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A matter of survival

Nov 14,2017 - Last updated at Nov 14,2017

Until a few months ago, Daesh seemed invincible. Suddenly, from May to October, it lost most of its territory in Iraq and Syria. Even though its network in Europe is active, it will lose steam in the next few months.

This dramatic turnaround was brought about by a singular military action of the US-led international coalition.

Daesh controlled Tabaqa, the largest dam in Syria on the Euphrates River. It used it to hide its top leaders and high-value prisoners, besides selling electricity from the hydropower station to the Assad regime.

It also had its tax office there for traders from Iraq and Syria to pay ransom. 

Daesh believed that the international coalition would not bomb the dam for the fear of flooding southern Syria.

One night in late March, the US marines helped the Syrian Democratic Forces, comprising mostly the Kurdish armed group YPG, to land at Tabaqa by helicopter. It took six weeks of battle for the Daesh to surrender the dam.

Once it lost its biggest strategic asset, it took a few more weeks to lose most of the territory under its control.

But this has raised new ethical and political questions. The dam is now controlled by YPG, another armed non-state actor. The competition for strategic water assets in the Middle East is now between armed groups and terrorists. This has resulted from the failure of states to cooperate over the last several decades.

There is fear that terrorists will also compete for control over water assets in parts of Africa in the future.

In February, the UN Security Council passed Resolution 2341 calling on UN member states to protect critical infrastructure, including water installations, building on the Security Council session 7818 of November 22, 2016, on water, peace and security.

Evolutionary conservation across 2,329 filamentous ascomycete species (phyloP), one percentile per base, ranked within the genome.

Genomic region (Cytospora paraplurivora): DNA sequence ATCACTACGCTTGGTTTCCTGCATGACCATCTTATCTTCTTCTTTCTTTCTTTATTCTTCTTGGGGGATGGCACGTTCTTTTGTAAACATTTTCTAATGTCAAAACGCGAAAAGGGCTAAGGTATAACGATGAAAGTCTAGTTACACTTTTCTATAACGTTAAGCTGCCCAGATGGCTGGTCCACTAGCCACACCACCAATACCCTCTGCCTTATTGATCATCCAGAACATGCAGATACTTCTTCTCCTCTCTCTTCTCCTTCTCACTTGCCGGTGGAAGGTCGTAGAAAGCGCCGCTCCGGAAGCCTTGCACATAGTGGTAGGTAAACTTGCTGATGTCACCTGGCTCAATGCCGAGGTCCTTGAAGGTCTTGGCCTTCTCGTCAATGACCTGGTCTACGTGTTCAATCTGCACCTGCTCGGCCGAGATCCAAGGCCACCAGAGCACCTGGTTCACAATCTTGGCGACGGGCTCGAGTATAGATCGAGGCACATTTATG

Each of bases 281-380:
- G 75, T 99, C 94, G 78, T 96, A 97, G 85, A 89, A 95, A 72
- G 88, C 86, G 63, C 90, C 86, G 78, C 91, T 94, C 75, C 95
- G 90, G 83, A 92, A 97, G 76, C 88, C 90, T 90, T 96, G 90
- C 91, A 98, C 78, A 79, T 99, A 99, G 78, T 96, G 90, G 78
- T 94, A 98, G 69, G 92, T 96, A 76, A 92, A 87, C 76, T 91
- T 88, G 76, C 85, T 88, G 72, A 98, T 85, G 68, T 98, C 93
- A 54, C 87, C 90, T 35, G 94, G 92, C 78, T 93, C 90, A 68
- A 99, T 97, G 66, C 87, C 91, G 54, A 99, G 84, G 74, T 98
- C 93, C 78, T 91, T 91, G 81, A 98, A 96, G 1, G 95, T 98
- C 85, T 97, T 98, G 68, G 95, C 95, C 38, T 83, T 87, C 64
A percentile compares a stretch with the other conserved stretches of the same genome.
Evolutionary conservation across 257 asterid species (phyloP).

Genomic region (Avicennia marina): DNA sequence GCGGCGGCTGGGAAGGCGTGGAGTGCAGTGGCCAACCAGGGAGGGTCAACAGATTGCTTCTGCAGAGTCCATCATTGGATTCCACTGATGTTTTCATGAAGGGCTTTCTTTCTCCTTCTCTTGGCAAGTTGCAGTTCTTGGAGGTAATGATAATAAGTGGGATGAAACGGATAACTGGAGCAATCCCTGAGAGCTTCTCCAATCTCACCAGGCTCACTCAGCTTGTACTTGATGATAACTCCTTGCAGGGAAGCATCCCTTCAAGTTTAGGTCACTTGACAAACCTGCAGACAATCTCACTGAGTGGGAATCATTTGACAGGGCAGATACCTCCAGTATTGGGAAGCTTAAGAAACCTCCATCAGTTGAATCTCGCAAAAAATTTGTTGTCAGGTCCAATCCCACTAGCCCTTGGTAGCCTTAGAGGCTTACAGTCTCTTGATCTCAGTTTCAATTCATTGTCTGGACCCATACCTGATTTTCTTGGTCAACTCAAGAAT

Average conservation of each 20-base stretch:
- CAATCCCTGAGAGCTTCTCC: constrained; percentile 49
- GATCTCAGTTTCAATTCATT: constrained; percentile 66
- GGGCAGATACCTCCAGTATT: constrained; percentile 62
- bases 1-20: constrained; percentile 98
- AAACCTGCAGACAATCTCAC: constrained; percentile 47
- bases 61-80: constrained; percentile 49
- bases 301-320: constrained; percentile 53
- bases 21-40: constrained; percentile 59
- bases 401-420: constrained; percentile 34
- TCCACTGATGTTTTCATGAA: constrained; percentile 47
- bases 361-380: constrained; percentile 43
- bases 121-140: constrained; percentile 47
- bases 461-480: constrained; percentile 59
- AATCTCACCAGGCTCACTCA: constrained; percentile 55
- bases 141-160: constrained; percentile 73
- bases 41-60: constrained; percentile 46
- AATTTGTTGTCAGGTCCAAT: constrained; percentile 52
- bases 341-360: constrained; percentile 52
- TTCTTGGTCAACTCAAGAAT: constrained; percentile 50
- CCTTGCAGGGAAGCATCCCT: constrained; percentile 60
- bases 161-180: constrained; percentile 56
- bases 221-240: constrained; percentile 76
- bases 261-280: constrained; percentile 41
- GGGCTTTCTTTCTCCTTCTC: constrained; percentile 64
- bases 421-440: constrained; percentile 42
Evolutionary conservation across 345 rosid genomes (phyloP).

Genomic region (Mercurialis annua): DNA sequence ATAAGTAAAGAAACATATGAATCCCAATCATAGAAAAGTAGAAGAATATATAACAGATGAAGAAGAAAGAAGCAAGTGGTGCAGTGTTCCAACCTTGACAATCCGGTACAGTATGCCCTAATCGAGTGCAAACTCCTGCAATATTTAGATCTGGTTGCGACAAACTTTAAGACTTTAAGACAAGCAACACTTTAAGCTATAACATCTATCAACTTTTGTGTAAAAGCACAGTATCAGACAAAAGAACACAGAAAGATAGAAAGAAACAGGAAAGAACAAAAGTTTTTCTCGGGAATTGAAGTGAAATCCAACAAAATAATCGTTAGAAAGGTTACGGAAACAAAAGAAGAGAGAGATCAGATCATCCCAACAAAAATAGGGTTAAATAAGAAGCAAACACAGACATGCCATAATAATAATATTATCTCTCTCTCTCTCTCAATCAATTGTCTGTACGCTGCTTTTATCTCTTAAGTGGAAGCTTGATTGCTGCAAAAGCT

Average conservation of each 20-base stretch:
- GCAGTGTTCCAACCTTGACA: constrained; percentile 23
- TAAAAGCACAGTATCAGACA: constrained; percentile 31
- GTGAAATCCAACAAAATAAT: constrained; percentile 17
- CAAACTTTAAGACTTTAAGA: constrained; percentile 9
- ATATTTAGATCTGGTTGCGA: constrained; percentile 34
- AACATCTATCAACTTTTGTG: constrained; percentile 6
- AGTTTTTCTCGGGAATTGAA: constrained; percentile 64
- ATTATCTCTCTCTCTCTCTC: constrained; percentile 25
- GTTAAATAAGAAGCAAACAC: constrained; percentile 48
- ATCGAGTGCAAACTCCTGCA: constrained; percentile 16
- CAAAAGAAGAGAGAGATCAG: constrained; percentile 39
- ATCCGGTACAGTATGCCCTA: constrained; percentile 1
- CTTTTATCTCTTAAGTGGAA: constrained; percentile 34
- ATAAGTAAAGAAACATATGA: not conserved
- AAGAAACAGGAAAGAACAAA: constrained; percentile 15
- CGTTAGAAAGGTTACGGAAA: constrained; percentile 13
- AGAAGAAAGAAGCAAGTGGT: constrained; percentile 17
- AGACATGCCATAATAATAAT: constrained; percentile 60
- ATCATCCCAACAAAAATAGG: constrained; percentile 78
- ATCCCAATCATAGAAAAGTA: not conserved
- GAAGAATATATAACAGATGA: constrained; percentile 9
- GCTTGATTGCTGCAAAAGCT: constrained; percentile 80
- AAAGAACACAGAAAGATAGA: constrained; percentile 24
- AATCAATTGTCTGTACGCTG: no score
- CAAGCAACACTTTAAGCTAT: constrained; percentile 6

With growing concern for security threats to water, the Global High Level Panel on Water and Peace has presented a comprehensive plan to protect water infrastructure from terrorist attacks and violent conflicts.

Chaired by Danilo Turk, former president of Slovenia, and co-convened by 15 countries from all continents, the panel released its report on September 14.

The recommendations of the panel also include financial and diplomatic measures to foster trans-boundary water cooperation, since security and cooperation are interdependent.

The efforts for cooperative water security are further strengthened as the Inter Action Council, an organisation of former heads of governments, announced its support for the Water Cooperation Quotient, constructed by the Strategic Foresight Group.

This barometer of cooperation in all of the world’s 286 shared river basins reveals a strong correlation between trans-boundary water cooperation and diminution of the risk of war.

Of the 146 countries with shared rivers and lakes, 22 pairs of countries engaged in war or war rhetoric happen to be the same which score at the bottom of the Water Cooperation Quotient.

Nobel Peace Laureate Jose Ramos Horta urges the world to use it as a conflict prevention tool. 

Africa is leading the way in water cooperation. The countries in Senegal and Gambia river basins own and manage hydro-electric plants, canals and navigation lines as common property, superseding national sovereignty.

The nine countries in the Niger river basin own water assets nationally, but voluntarily offer veto to the neighbours before building infrastructure.

Senegal is taking an initiative to spread the idea of cooperative water security at the UN Security Council. It is also hosting the World Water Forum in 2021 to highlight the linkage between water, peace and security.

Ethiopia, Sudan and Egypt are gradually giving up their confrontational attitude on managing the Nile River. And smaller African countries such as Burkina Faso, Ghana and Cote d’Ivoire are taking baby steps to establish river basin organisations.

Europe and the Americas already have robust river basin organisations. The countries of the Middle East and Asia are most reluctant to cooperate, creating a mega arch of hydro insecurity from the Middle East via Central and South Asia to Southeast Asia.

The risks of war, terrorism and poverty that 2 billion people in shared river basins of the developing world face can be averted in the future if investments are made in cooperative water security.

Therefore, the report of the Global High Level Panel on Water and Peace concluded that water is not merely about development and sanitation, it is a matter of survival.



The writer is president of Strategic Foresight Group, an international think tank. He contributed this article to The Jordan Times.

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